flaws in MS.

    regards, Ian SMith
    --
    |\ /| no .sig
    |o o|
    |/ \|
     
  7. Just Zis Guy

    Just Zis Guy Guest

    On Wed, 11 Feb 2004 19:34:36 -0000, "Simonb"
    <[email protected]> wrote in message
    <[email protected]>:

    >I don't understand this one. MS releases critical security patches practically every week. All
    >addressing similar flaws -- sometimes more serious than this one.

    Er, not much more serious. This one was said to be one of the most widespread and easily
    exploited ever.

    Guy
    ===
    May contain traces of irony. Contents liable to settle after posting.
    http://chapmancentral.demon.co.uk

    88% of helmet statistics are made up, 65% of them at the University of Washington.
     
  8. Simon Brooke

    Simon Brooke Guest

    "Simonb" <[email protected]> writes:

    > I don't understand this one. MS releases critical security patches practically every week. All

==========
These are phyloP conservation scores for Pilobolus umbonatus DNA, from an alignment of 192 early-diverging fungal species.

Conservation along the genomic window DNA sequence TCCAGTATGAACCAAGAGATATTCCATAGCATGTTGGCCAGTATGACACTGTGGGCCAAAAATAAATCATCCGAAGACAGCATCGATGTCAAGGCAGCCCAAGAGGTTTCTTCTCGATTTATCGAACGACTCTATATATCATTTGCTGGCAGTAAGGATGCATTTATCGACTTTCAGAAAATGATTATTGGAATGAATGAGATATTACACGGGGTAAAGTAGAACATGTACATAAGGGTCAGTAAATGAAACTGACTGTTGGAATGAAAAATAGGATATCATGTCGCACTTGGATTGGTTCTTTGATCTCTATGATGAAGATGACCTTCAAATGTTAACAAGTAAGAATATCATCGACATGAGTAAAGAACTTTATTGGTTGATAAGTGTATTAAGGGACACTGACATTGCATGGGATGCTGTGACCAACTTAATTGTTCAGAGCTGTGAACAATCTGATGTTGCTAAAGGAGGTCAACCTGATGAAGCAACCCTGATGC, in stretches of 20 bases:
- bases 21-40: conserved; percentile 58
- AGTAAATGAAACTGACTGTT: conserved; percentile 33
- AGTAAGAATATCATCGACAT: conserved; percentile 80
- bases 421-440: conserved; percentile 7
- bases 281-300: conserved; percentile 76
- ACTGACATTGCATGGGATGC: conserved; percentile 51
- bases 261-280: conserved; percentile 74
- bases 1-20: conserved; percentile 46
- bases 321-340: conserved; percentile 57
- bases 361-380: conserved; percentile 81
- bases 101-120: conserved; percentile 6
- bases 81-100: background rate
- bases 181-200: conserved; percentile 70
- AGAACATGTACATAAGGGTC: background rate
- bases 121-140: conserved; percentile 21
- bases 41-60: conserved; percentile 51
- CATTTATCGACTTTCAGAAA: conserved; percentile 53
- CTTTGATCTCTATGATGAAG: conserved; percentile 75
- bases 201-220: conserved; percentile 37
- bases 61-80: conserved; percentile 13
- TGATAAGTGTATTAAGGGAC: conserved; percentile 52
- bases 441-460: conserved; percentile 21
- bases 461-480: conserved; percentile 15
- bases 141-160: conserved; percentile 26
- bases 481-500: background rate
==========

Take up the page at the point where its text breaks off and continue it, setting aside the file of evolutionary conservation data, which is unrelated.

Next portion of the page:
> addressing similar flaws -- sometimes more serious than this one.

    The amazing thing is that people use it for commercial purposes - that strikes me as criminally
    irresponsible. I run it only on my games machine.

    --
    [email protected] (Simon Brooke) http://www.jasmine.org.uk/~simon/

    ;; in faecibus sapiens rheum propagabit
     
  9. Johnb

    Johnb Guest

    Chris Malcolm wrote:
    >
    > [email protected] (dirtylitterboxofferingstospammers) writes:
    >
    > >In the UK press (Daily Telegraph) "Microsoft flaw causes panic over hackers By Simon English in
    > >New York (Filed: 11/02/2004)
    >
    > >Microsoft caused panic last night with a sudden admission that "critical" flaws in its operating
    > >system would allow hackers to break into personal computers across the world.
    >
    > What's the panic? Micros**t systems have suffered from that for as long as I can remember. It's a
    > feature.

    And it ain't anything to do with cycling.

    John B
     
  10. Graeme

    Graeme Guest

    JohnB <[email protected]> wrote in news:[email protected]:

    > And it ain't anything to do with cycling.

    Hence the "OT" (Off Topic) in the subject line. Feel free to ignore OT posts rather than complain